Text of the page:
compliance costsThat reduction in financial restatements has happened: from 459 in 2005 when filers were first coming to terms with their poor state of corporate accounting, and restating all over the place; to only 51 in 2016, because internal control has improved so much. That, in turn, leads to better pricing of shares in the stock market, lower costs of capital, and more reliable earnings for “Mr. and Mrs. 401(k)”—the quaint personae that Clayton mentioned last week, as the people he wants to defend.

Clayton is right to want to defend them. But just about every 401(k) investor I know (especially anyone who endured the pre-SOX dot-com bubble and its subsequent implosion) would be content with slower growth and less volatility over time, rather than huge pops from a lucrative IPO that then goes belly up four or six quarters later. That is what strong compliance, with SOX or FCPA or many other laws, brings about.

Now, could we still work to cut compliance costs? You bet. Let’s use another example Clayton mentioned last week: CEO certifications.

Clayton is right to say that CEO certifications for SOX compliance sounds like a straightforward idea (who isn’t in favor of the CEO saying he or she has confidence in the company’s numbers?) that costs more in practice. The CEO requires divisional chiefs to sub-certify the accuracy of their numbers and controls, who then require sub-sub-certifications of department heads, and so forth on down the line.

Suddenly everyone has to certify everything, and we have emails zipping back and forth with Word documents or Excel spreadsheets that get lost, misunderstood, or forgotten. My personal favorite is when a superior certifies the effectiveness of an operating-level control before subordinates certify the underlying transactional controls. Or when Bob documents an ineffective control without consulting Sue and her compensating control, because Sue is on vacation. And pity the internal control executive tasked with collating all these certifications into something holistic that the audit firm or the CFO can review.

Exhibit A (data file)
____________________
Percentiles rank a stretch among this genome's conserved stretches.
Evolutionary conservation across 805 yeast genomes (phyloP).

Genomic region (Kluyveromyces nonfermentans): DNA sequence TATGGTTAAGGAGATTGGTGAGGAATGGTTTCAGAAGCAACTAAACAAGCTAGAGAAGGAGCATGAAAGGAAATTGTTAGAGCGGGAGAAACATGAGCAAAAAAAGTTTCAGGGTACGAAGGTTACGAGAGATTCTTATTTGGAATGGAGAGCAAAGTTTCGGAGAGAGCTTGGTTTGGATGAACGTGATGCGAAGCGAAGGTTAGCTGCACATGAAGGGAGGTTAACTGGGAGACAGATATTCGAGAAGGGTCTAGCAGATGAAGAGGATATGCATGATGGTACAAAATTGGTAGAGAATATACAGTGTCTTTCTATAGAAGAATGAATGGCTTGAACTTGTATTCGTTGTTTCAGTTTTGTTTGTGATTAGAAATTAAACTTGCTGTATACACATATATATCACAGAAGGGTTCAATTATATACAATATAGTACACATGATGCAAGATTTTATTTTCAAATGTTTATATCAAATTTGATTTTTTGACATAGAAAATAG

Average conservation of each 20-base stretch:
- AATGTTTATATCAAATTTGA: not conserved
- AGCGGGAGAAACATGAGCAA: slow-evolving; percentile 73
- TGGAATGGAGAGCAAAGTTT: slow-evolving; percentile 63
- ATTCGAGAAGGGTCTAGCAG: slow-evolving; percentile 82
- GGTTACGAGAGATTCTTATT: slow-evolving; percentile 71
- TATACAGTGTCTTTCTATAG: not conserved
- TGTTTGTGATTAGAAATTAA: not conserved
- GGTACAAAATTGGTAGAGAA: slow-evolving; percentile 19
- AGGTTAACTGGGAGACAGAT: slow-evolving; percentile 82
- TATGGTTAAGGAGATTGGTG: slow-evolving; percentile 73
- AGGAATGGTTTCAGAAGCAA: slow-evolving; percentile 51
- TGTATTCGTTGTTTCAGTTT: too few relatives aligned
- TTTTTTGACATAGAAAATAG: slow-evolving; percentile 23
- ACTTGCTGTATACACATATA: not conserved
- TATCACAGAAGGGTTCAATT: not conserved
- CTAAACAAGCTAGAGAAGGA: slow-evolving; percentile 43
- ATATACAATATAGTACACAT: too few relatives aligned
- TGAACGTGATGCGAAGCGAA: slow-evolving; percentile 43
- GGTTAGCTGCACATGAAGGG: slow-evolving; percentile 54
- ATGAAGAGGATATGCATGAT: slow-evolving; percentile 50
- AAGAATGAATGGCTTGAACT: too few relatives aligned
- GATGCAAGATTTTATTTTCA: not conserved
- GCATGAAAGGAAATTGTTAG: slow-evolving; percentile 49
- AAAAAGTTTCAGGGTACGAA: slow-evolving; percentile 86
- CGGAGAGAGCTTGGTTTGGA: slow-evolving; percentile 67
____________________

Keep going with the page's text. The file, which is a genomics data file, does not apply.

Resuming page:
Two Compliance Roads Diverged...

That’s a mess. One solution could be an SEC study to revisit the costs of all that compliance, and presumably some relaxation of the compliance burden. (Clayton is a Republican chairman in a Republican administration, after all.) Go this route, and my bet would be some directive to the PCAOB to slow-roll enforcement of audit standards around internal control of financial reporting.

Or companies could embrace better financial software that didn’t exist 10 years ago, that you can rent via the cloud today from any number of vendors. You could use person-specific URLs that drive control owners to a pre-designed form, with pre-defined logic so Bob can’t approve his control until Sue returns from vacation, or the VP can’t certify until all the department heads finish their work first. Then the back-end software totals up all that certification for a faster, more accurate report to the CEO, CFO, audit firm, and audit committee. (And don’t forget, if more companies do this, integrating M&A acquisitions will get easier, too.)=

The best solution, of course, is somewhere between these two paths. The software is only going to get smarter in the future, to let these admittedly over-simplified examples work in the real world. And the real world is only going to get more interconnected in the future, too; so those investors in Companies B, C, and D will have even more at stake in the good conduct and compliance of Company A. Neither of those things are going to change. The best way forward will respect and acknowledge those realities.

Will Clayton’s SEC respect and acknowledge them too? Let’s look forward to his next speech and see.